image by Mike Sutfin

Hey there ladies, Gs and Gents (not to suggest that ladies can’t be Gs, or Gs can’t be Gents for that matter, but lets not go there right now). So, yesterday morning we received a friendly announcement with respect to the recently launched marketing campaign / music label, Green Label Sound. Sponsored by Mountain Dew and ultimately helmed by parent beverage and snacks company PepsiCo, GLS is being presented as a “program designed to help up and coming artists”. Their first release features The Cool Kids on an exclusive track called Delivery Man. Of course, The Cool Kids are smart enough to realize that questions of selling out would immediately be raised so included within the press release is their perspective (defensive much?) on the project. Here it is:

“We entered into the Green Label Sound program because we saw it as an opportunity to put a song out to the whole world with the backing of something that everyone grew up on,” said Chuck Inglish of The Cool Kids. “Mountain Dew is not trying to push their product through music like everyone else; they just wanna support music. … And with us tying to set up our new record without a record company, Mountain Dew gives us an unexpected helping hand to get up those steps.”

Mikey Rocks of The Cool Kids added this. “Green Label Sound is giving artists like ourselves an opportunity to get to a different scale than we were previously on. The program gives us a further reach than we would’ve had on our own, but we still get to keep the same creative independence that we like to have.”

Here’s the thing though, it seems to me that the exact reason Mountain Dew (PepsiCo) created the program is, ultimately, to push their products. How anyone could think otherwise is beyond me. As pointed out by Wired Magazine’s recent, slightly critical, report, PepsiCo has a long history of using artists as spokespersons (missing from this list are a slew of rappers including Ludacris, Kanye West and even the The Notorious B.I.G., see: Pepsi Freestyle). Just because they are getting more sophisticated with their marketing programs, trying to pull instead of push, does that mean their goals have changed? The reason for their existence, the means of their survival, is to sell soda and potato chips to youths and young adults between 12 and 30 years of age. This should not be clouded by their sponsorship of artists, performers or anything else, hip-hop or not. But let’s for a moment consider the possibility that The Cool Kids really think the motivation behind GLS is altruistic in nature, are we to expect from them a music experience which, as they state, maintains creative independence? You know, it might just be possible. Forgiving for a moment that their cover art looks like a Mountain Dew can, the Delivery Man song actually doesn’t seem to have anything to do with soda. But what about when you attend a show? Or when you visit the website? Well, that’s another question.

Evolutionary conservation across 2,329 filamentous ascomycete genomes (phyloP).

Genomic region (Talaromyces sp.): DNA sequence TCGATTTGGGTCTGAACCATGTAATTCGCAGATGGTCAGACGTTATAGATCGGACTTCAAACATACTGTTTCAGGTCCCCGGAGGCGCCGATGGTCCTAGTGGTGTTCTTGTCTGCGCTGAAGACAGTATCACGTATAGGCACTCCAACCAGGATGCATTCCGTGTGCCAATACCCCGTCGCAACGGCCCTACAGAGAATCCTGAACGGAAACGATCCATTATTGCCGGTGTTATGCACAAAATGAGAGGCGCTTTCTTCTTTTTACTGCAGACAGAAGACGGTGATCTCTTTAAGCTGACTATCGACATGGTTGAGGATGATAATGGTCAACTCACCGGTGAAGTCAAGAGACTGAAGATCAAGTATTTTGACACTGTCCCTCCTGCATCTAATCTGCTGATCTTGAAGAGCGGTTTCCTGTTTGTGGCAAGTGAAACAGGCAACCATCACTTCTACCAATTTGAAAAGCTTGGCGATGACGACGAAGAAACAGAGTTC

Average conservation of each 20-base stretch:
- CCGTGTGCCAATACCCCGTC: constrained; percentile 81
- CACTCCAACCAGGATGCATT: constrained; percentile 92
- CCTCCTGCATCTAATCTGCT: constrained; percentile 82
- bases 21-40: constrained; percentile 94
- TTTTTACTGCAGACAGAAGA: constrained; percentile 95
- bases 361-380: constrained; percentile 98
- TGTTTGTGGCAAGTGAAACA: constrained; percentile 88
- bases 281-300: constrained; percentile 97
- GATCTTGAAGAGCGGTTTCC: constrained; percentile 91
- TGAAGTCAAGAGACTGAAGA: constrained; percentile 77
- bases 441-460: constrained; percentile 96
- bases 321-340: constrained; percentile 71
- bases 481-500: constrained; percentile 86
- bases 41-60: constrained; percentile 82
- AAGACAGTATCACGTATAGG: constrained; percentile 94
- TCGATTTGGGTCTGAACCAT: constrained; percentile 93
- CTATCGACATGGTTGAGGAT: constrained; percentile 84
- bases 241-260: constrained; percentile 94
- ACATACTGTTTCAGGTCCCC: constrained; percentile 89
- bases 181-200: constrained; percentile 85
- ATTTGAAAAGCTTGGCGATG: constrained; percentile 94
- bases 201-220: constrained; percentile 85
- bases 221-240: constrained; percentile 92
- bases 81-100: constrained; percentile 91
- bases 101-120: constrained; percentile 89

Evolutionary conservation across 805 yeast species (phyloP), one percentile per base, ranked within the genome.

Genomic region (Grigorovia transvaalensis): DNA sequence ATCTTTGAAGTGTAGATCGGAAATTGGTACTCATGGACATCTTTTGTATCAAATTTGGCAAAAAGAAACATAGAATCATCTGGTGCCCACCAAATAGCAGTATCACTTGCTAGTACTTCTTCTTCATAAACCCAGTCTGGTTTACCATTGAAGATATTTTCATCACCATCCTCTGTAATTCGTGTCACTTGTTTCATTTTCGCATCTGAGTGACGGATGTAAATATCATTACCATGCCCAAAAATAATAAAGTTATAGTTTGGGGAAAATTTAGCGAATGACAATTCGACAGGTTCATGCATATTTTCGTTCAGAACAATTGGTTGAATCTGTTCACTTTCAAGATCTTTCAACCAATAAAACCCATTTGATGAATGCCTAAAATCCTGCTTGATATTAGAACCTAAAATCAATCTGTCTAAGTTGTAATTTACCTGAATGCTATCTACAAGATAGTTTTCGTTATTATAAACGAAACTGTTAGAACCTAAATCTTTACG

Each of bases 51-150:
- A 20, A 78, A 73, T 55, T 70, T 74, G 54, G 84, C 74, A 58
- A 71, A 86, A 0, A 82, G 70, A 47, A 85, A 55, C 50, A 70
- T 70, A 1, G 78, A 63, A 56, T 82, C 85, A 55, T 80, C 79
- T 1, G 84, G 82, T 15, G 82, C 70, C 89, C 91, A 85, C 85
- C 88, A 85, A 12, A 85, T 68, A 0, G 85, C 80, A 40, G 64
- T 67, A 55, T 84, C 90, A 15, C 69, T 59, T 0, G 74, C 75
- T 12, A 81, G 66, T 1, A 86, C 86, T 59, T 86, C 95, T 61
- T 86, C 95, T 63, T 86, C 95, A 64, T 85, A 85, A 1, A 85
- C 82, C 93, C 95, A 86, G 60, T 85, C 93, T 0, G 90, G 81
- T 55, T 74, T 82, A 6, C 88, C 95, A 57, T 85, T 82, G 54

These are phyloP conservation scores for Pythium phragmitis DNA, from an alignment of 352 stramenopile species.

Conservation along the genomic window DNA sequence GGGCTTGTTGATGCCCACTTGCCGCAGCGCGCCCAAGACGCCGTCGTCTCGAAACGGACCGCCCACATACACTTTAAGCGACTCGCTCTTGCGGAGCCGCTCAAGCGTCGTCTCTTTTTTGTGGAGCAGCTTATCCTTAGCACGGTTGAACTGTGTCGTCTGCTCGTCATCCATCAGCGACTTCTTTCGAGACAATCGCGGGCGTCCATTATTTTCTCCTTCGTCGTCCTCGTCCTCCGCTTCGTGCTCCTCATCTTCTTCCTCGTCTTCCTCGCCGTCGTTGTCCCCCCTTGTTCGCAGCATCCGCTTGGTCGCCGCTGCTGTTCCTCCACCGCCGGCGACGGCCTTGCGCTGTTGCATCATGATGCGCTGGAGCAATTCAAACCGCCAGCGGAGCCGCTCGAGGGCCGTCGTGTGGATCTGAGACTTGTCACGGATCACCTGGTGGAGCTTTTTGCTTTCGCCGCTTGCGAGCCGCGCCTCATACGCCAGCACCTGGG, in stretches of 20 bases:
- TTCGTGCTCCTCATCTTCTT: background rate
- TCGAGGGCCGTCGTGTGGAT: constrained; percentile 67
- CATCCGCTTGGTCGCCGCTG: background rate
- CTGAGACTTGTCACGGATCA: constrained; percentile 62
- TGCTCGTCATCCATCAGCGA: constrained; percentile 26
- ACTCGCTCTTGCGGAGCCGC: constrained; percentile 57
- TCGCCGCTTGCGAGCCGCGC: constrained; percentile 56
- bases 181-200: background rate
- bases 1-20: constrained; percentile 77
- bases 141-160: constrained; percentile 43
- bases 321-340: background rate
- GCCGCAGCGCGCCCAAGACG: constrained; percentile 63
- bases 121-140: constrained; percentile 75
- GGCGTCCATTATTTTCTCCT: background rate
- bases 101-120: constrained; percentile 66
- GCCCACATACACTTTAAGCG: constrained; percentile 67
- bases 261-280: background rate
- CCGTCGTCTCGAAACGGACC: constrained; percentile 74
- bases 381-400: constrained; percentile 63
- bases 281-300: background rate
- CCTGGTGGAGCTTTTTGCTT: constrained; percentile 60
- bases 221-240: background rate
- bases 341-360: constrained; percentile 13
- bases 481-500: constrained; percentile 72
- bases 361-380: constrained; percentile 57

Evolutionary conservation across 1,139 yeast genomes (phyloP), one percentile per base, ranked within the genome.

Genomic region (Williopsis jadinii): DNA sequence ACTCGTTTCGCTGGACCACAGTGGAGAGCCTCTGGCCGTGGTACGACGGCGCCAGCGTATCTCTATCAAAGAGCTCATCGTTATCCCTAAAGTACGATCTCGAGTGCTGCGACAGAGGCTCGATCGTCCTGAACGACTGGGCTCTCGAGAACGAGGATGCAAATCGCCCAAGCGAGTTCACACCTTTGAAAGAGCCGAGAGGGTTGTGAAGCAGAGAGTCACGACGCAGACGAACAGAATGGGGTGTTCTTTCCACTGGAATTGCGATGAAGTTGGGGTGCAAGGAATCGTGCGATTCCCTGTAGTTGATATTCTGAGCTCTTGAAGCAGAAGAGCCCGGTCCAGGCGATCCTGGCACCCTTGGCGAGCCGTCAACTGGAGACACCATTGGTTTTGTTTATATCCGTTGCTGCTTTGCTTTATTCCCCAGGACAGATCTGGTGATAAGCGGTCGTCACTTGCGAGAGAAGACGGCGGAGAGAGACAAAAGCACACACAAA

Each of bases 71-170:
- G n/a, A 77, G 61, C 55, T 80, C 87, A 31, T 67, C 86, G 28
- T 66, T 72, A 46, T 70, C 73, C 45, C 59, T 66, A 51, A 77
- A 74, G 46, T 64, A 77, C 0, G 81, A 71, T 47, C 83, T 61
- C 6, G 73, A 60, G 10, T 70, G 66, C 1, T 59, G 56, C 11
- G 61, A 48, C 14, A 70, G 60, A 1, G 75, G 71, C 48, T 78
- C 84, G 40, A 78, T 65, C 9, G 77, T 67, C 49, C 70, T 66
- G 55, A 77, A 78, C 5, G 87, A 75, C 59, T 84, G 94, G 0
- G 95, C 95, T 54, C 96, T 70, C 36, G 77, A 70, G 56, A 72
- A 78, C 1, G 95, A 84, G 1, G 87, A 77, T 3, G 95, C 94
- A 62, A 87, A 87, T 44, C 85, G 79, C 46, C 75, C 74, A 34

Placing my personal conflicts with soda, high-fructose corn syrup and fast food aside, I have no strong objection to artists that align themselves with corporate sponsors, unless they front or rationalize the ultimate objective. That’s straight up bullshit. I can get beyond (or I should say, I don’t spend the time to dwell on) the fact that when an artist partakes in a corporate exercise, they are implicitly ok’ing the product, but don’t tell me that its all about the music, it never is. Inglish and Rocks are not known (as far as I know) for their anti-corporate stance or pro-health lyrics, so I don’t hate on them for this. But let it be known, in the same way marketers are becoming more subtle and sophisticated with their techniques, consumers are also becoming more aware. Even though companies, as KRS-One puts it, are beginning to recognize that authenticity is the new business model, consumers are also awakening to the fact that lifestyles can not be packaged, and products don’t become more acceptable through affiliation. We still don’t believe the hype. And I hope, somewhere deep down inside, the artists don’t either.

All about the music mp3 link: The Cool Kids – Delivery Man